Visit the Outer Islands
When most people picture Venice, they think only of the main island. However, there are several satellite islands that absolutely warrant a visit. My personal favorites are Murano and Burano, and you can easily visit them both in a single afternoon.
On Murano, you can watch as master glass blowers prepare their latest works of art right in front of you. The island is famous for its legendary glass and the skill of these craftsmen are second to none. If you’re interested in souvenirs, you can find everything from jewelry, to dishes, to pens; all made of glass, of course.
The nearby island of Burano doesn’t produce anything noteworthy, but is incredibly famous for its aesthetics. It’s a lot like a Kardashian, but actually worth your time. Here, you will find row after row of colorful, brightly-painted houses. You can see some of them in the featured image at the top of this post. It’s an art geek’s dream come true.
Liberia Acqua Alta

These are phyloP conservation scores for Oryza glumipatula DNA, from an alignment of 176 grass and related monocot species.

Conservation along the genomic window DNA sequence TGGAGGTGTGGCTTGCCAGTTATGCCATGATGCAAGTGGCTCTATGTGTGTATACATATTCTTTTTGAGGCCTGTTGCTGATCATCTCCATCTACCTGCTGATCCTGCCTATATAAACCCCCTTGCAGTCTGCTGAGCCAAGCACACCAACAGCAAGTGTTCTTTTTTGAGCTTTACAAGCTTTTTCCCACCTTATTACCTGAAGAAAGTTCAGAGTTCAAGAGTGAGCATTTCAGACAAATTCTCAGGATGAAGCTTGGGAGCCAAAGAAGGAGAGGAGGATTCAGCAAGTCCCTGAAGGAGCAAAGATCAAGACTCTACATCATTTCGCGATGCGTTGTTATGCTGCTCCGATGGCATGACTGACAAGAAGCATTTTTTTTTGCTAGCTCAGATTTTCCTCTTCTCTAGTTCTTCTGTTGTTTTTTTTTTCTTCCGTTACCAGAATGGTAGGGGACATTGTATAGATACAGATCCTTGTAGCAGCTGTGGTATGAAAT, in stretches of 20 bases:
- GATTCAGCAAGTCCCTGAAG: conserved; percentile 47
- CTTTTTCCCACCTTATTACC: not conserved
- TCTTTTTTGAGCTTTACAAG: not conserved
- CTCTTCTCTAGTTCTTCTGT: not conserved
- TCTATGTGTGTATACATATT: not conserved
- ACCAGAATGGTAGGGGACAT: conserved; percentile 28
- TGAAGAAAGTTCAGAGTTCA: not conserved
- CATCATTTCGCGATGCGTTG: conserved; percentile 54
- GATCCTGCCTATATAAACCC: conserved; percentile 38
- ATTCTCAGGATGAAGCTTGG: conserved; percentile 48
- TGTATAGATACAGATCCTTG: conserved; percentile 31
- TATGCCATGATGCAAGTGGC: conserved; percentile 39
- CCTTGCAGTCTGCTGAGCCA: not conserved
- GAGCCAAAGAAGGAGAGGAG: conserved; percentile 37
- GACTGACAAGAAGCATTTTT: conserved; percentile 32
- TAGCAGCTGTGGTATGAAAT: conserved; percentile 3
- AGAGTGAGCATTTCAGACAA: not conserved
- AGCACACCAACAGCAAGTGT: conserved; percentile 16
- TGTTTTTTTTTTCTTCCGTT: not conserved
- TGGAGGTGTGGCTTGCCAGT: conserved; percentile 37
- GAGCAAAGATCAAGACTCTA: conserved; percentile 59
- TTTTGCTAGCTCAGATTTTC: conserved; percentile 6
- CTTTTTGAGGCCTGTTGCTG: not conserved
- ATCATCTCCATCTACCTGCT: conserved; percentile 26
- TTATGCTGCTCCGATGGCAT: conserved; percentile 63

In a place like Venice, flooding isn’t just a danger; it’s a fact of life. Rather than trying to fight the tides, one bookstore has embraced it. Liberia Acqua Alta is a beautiful old bookstore found on the main island. Since books and water don’t tend to mix, this store has come up with the brilliant solution of storing their books in bathtubs, waterproof containers, and even a massive gondola right in the center of the main room. Basically, when the waters start to rise, all of their products rise with it. Be sure to check out their back patio area as well featuring a staircase made entirely of books.
If you’re lucky enough to be in Venice around the end of January/beginning of February, you can experience one of the world’s most unique celebrations; Venice Carnival. A tradition dating back to the 11th century, the Carnival is a massive open-air festival held throughout the city. Historical fancy dress and carnival masks are standard attire, so be sure to have your camera on hand.